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Although continuous video–electroencephalographic monitoring (VEM) was first developed in the 1960s, it did not become relatively available in routine neurologic care until the past decade. This progress may be due to both increasing expectations for diagnostic accuracy and advancing monitoring technology. With current technology, VEM is less expensive, is easier to perform, and has changed from a primarily academic university hospital–based test to one that many community hospitals and unaffiliated neurologists can provide. VEM is the fastest-growing aspect of EEG and often is an expected standard of care. However, the increase in use has not been accompanied by reference sources for this diagnostic technology. Current references focus on brief EEG patterns without inclusion of extended recordings, the behaviors that accompany EEG patterns, or aspects of providing this more comprehensive diagnostic service. The purpose of the Atlas of Video-EEG Monitoring is to serve as a reference and essential reading for the large population of clinicians and technologists who provide VEM. The skilled use of VEM requires more than a thorough understanding of EEG, and this reference aims to be authoritative for the essentials of VEM in diverse clinical practices and hospital laboratories.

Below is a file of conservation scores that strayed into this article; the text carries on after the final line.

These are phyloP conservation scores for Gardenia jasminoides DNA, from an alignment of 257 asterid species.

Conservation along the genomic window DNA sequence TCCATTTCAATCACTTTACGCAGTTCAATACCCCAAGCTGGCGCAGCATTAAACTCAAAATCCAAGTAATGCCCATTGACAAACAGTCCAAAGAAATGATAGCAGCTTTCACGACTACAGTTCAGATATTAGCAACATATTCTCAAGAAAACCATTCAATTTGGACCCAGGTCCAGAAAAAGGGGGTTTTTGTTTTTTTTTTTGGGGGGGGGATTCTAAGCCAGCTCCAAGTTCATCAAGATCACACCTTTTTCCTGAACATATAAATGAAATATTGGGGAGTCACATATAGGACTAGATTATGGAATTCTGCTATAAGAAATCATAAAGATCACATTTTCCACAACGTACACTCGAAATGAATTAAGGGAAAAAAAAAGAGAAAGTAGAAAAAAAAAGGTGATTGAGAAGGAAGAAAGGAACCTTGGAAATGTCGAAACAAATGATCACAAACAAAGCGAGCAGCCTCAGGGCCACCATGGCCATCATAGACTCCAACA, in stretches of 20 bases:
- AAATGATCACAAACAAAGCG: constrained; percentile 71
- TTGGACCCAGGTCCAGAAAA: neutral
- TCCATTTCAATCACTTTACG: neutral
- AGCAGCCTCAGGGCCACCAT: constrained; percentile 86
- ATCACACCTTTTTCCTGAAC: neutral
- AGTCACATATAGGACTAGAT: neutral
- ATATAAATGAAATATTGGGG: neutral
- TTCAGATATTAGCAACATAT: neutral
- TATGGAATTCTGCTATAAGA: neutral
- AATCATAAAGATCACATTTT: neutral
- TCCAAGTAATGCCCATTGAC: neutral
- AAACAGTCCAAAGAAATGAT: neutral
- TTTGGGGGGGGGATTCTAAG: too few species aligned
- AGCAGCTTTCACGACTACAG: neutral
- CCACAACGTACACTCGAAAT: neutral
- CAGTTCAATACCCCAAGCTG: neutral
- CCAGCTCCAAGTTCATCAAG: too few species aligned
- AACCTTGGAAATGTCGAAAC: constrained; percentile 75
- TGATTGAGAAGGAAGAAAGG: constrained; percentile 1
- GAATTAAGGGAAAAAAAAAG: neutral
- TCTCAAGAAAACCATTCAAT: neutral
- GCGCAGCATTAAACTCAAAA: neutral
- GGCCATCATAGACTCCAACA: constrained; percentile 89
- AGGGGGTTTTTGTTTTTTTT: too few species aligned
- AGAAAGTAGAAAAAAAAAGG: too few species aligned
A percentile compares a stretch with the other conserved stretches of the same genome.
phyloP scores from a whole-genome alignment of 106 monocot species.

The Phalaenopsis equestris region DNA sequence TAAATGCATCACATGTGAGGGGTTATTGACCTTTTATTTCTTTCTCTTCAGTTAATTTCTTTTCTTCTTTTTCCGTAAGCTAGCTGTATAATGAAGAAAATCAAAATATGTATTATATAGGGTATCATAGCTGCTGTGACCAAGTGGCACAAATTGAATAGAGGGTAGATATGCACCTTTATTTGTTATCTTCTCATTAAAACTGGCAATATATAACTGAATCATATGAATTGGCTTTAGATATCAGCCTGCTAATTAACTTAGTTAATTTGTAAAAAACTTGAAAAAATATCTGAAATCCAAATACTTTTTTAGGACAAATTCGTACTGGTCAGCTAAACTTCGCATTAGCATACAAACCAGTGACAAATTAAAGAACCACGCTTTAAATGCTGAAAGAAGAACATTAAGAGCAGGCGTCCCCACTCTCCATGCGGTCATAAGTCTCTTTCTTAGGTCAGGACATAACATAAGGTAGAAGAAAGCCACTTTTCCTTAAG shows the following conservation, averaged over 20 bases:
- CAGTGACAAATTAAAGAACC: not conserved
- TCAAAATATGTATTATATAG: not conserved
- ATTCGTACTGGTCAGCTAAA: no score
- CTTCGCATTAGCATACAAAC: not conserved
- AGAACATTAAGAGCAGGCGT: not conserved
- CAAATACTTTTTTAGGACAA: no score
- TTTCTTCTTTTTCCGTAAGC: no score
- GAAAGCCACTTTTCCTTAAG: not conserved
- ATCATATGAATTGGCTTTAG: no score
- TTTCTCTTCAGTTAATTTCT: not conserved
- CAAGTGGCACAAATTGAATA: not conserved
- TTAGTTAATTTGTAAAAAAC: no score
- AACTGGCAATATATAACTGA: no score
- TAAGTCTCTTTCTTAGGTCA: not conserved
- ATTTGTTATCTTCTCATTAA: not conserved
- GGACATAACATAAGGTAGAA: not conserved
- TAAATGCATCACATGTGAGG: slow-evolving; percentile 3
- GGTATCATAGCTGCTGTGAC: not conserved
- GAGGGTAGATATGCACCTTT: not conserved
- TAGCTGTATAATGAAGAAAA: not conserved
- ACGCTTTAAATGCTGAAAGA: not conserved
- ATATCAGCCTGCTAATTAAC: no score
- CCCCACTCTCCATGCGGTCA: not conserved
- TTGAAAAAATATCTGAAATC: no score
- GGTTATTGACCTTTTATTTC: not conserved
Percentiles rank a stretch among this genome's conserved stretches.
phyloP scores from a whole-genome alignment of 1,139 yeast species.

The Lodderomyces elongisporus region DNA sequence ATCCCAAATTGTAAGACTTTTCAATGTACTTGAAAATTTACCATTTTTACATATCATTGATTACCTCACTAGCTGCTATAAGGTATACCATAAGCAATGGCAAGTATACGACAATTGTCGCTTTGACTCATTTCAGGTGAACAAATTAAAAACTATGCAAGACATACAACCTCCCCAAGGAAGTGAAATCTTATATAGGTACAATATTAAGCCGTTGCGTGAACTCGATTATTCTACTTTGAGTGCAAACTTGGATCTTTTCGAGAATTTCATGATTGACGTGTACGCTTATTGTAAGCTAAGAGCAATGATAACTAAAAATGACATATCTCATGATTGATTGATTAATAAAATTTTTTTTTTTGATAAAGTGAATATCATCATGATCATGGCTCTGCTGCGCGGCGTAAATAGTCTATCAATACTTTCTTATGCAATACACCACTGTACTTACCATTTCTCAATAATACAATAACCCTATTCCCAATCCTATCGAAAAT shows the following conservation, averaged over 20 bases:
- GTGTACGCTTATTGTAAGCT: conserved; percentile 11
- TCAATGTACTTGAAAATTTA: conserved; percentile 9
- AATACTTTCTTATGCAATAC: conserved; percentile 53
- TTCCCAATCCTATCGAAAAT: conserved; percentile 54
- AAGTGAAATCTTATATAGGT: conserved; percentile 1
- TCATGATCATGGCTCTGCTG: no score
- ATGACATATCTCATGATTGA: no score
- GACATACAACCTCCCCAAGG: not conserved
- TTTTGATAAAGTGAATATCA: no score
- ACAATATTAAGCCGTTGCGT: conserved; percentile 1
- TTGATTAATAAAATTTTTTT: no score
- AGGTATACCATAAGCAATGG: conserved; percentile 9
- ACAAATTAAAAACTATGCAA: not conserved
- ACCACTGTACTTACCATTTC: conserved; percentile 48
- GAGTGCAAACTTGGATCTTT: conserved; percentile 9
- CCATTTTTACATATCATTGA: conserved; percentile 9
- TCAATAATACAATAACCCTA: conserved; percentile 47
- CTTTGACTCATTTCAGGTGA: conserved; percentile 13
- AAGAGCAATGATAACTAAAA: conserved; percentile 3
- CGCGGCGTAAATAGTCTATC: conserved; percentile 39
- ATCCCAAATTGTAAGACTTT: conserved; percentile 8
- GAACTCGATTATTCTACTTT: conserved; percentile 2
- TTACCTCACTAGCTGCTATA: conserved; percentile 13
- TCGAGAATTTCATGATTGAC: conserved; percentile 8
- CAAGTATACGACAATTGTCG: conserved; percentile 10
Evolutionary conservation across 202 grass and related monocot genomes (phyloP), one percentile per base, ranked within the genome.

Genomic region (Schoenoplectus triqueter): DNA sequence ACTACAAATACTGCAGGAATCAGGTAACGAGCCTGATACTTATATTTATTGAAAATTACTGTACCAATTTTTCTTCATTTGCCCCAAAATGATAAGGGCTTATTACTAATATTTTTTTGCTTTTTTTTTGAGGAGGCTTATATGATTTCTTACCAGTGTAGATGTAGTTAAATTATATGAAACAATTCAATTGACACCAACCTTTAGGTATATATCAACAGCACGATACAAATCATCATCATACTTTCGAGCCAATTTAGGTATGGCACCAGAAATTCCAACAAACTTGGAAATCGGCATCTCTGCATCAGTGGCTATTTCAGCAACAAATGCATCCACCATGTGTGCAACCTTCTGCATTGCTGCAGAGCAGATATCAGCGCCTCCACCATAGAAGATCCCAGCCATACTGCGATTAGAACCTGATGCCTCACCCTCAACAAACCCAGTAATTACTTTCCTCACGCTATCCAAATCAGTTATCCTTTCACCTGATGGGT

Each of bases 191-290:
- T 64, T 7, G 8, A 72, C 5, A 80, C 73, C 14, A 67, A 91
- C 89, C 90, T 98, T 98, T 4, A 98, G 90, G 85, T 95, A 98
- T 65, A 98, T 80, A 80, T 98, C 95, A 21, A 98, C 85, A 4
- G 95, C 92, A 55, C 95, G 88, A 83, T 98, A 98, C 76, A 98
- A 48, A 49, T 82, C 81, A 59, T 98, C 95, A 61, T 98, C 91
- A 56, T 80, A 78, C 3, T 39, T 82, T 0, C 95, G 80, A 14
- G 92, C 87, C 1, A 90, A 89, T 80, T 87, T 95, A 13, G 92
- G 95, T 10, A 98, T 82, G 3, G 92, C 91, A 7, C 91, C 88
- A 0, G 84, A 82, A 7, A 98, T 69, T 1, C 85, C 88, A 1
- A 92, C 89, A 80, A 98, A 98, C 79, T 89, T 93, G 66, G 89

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The essential purpose of VEM is to identify the underlying diagnosis for both acute and chronic episodes that include altered mentation or behavior. Such situations are relatively common because of the variety of clinical situations that present this way. The situations cover epileptic seizures, other paroxysmal neurologic disorders, behavioral (psychiatric and psychological) disorders, and persisting states of cognitive dysfunction. Persisting impaired cognition may be due to continuous or frequently recurring epileptic seizures (status epilepticus), which is one clinical situation where VEM is a critical test for potentially life-saving treatment. It establishes whether the diagnosis is status epilepticus and determines whether the treatment has been successful. VEM also is the pivotal test when assessing chronic and uncontrolled episodic alterations in mentation or behavior. This situation often is considered to be due to epilepsy, but one third of such individuals are found to have another diagnosis when VEM is performed. As such, VEM often is diagnostically essential and leads to more appropriate treatment.